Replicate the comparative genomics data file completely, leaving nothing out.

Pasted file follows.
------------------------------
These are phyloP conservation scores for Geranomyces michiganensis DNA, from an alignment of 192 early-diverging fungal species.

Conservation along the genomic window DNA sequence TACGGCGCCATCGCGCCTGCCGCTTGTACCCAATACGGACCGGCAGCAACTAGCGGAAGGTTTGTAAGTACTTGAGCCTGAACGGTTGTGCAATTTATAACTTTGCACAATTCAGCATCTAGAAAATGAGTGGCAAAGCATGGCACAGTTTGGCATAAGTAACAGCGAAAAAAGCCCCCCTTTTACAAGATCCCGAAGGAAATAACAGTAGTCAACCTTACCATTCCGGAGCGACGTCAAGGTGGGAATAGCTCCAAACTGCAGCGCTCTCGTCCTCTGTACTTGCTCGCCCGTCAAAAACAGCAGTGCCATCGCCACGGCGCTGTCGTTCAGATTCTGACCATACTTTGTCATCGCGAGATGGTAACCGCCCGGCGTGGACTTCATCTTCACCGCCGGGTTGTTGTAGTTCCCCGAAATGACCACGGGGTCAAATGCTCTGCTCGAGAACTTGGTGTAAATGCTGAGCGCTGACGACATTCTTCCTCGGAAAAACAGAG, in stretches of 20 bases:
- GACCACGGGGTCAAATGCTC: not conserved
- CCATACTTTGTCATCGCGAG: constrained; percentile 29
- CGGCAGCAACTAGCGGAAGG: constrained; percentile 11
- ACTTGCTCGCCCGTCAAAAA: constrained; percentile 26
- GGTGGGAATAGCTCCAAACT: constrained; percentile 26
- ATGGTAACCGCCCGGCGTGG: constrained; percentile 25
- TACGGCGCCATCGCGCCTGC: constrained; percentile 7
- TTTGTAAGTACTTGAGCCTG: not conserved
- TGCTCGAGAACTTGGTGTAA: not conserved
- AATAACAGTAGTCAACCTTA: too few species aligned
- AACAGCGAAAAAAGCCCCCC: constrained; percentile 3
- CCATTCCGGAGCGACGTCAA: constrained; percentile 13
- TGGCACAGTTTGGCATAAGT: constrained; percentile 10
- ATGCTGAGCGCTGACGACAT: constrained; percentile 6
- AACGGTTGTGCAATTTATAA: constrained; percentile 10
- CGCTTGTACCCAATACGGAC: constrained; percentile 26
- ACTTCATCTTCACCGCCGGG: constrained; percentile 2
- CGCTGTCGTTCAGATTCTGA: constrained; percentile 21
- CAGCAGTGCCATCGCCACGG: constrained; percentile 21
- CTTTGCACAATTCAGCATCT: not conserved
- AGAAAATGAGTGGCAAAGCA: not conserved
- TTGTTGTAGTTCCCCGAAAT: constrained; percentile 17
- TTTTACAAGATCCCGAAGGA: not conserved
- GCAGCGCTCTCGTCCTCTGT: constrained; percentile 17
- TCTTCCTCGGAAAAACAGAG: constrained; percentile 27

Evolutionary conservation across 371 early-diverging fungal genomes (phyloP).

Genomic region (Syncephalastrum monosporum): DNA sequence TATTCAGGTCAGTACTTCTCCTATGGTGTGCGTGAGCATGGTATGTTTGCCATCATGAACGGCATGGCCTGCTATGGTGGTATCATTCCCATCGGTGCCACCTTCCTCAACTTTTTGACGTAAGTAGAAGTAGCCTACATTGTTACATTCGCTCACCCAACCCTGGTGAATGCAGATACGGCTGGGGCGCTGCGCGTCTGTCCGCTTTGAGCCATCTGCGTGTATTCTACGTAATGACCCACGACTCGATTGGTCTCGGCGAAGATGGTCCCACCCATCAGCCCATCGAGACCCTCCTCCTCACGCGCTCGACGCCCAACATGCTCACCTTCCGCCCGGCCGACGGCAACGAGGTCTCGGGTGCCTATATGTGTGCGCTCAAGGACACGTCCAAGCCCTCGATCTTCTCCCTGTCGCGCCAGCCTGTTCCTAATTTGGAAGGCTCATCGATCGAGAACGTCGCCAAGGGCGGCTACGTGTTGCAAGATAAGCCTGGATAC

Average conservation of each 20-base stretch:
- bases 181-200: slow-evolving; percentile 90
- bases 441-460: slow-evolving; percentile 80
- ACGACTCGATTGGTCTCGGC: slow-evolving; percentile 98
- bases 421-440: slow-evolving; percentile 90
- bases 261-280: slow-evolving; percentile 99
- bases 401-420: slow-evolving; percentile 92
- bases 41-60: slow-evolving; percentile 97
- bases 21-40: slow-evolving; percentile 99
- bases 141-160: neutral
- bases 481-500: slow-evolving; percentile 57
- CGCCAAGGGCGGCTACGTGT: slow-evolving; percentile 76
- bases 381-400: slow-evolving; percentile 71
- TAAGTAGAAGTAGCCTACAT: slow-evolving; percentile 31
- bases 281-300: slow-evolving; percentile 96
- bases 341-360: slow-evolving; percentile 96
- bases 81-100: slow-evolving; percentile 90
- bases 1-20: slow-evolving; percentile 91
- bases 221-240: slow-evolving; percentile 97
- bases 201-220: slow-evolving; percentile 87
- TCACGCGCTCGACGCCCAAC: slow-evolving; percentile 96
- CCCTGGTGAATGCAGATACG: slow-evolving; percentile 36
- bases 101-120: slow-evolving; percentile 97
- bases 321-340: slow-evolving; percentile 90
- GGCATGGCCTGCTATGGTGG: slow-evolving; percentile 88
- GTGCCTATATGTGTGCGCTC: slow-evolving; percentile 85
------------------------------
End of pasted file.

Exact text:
These are phyloP conservation scores for Geranomyces michiganensis DNA, from an alignment of 192 early-diverging fungal species.

Conservation along the genomic window DNA sequence TACGGCGCCATCGCGCCTGCCGCTTGTACCCAATACGGACCGGCAGCAACTAGCGGAAGGTTTGTAAGTACTTGAGCCTGAACGGTTGTGCAATTTATAACTTTGCACAATTCAGCATCTAGAAAATGAGTGGCAAAGCATGGCACAGTTTGGCATAAGTAACAGCGAAAAAAGCCCCCCTTTTACAAGATCCCGAAGGAAATAACAGTAGTCAACCTTACCATTCCGGAGCGACGTCAAGGTGGGAATAGCTCCAAACTGCAGCGCTCTCGTCCTCTGTACTTGCTCGCCCGTCAAAAACAGCAGTGCCATCGCCACGGCGCTGTCGTTCAGATTCTGACCATACTTTGTCATCGCGAGATGGTAACCGCCCGGCGTGGACTTCATCTTCACCGCCGGGTTGTTGTAGTTCCCCGAAATGACCACGGGGTCAAATGCTCTGCTCGAGAACTTGGTGTAAATGCTGAGCGCTGACGACATTCTTCCTCGGAAAAACAGAG, in stretches of 20 bases:
- GACCACGGGGTCAAATGCTC: not conserved
- CCATACTTTGTCATCGCGAG: constrained; percentile 29
- CGGCAGCAACTAGCGGAAGG: constrained; percentile 11
- ACTTGCTCGCCCGTCAAAAA: constrained; percentile 26
- GGTGGGAATAGCTCCAAACT: constrained; percentile 26
- ATGGTAACCGCCCGGCGTGG: constrained; percentile 25
- TACGGCGCCATCGCGCCTGC: constrained; percentile 7
- TTTGTAAGTACTTGAGCCTG: not conserved
- TGCTCGAGAACTTGGTGTAA: not conserved
- AATAACAGTAGTCAACCTTA: too few species aligned
- AACAGCGAAAAAAGCCCCCC: constrained; percentile 3
- CCATTCCGGAGCGACGTCAA: constrained; percentile 13
- TGGCACAGTTTGGCATAAGT: constrained; percentile 10
- ATGCTGAGCGCTGACGACAT: constrained; percentile 6
- AACGGTTGTGCAATTTATAA: constrained; percentile 10
- CGCTTGTACCCAATACGGAC: constrained; percentile 26
- ACTTCATCTTCACCGCCGGG: constrained; percentile 2
- CGCTGTCGTTCAGATTCTGA: constrained; percentile 21
- CAGCAGTGCCATCGCCACGG: constrained; percentile 21
- CTTTGCACAATTCAGCATCT: not conserved
- AGAAAATGAGTGGCAAAGCA: not conserved
- TTGTTGTAGTTCCCCGAAAT: constrained; percentile 17
- TTTTACAAGATCCCGAAGGA: not conserved
- GCAGCGCTCTCGTCCTCTGT: constrained; percentile 17
- TCTTCCTCGGAAAAACAGAG: constrained; percentile 27

Evolutionary conservation across 371 early-diverging fungal genomes (phyloP).

Genomic region (Syncephalastrum monosporum): DNA sequence TATTCAGGTCAGTACTTCTCCTATGGTGTGCGTGAGCATGGTATGTTTGCCATCATGAACGGCATGGCCTGCTATGGTGGTATCATTCCCATCGGTGCCACCTTCCTCAACTTTTTGACGTAAGTAGAAGTAGCCTACATTGTTACATTCGCTCACCCAACCCTGGTGAATGCAGATACGGCTGGGGCGCTGCGCGTCTGTCCGCTTTGAGCCATCTGCGTGTATTCTACGTAATGACCCACGACTCGATTGGTCTCGGCGAAGATGGTCCCACCCATCAGCCCATCGAGACCCTCCTCCTCACGCGCTCGACGCCCAACATGCTCACCTTCCGCCCGGCCGACGGCAACGAGGTCTCGGGTGCCTATATGTGTGCGCTCAAGGACACGTCCAAGCCCTCGATCTTCTCCCTGTCGCGCCAGCCTGTTCCTAATTTGGAAGGCTCATCGATCGAGAACGTCGCCAAGGGCGGCTACGTGTTGCAAGATAAGCCTGGATAC

Average conservation of each 20-base stretch:
- bases 181-200: slow-evolving; percentile 90
- bases 441-460: slow-evolving; percentile 80
- ACGACTCGATTGGTCTCGGC: slow-evolving; percentile 98
- bases 421-440: slow-evolving; percentile 90
- bases 261-280: slow-evolving; percentile 99
- bases 401-420: slow-evolving; percentile 92
- bases 41-60: slow-evolving; percentile 97
- bases 21-40: slow-evolving; percentile 99
- bases 141-160: neutral
- bases 481-500: slow-evolving; percentile 57
- CGCCAAGGGCGGCTACGTGT: slow-evolving; percentile 76
- bases 381-400: slow-evolving; percentile 71
- TAAGTAGAAGTAGCCTACAT: slow-evolving; percentile 31
- bases 281-300: slow-evolving; percentile 96
- bases 341-360: slow-evolving; percentile 96
- bases 81-100: slow-evolving; percentile 90
- bases 1-20: slow-evolving; percentile 91
- bases 221-240: slow-evolving; percentile 97
- bases 201-220: slow-evolving; percentile 87
- TCACGCGCTCGACGCCCAAC: slow-evolving; percentile 96
- CCCTGGTGAATGCAGATACG: slow-evolving; percentile 36
- bases 101-120: slow-evolving; percentile 97
- bases 321-340: slow-evolving; percentile 90
- GGCATGGCCTGCTATGGTGG: slow-evolving; percentile 88
- GTGCCTATATGTGTGCGCTC: slow-evolving; percentile 85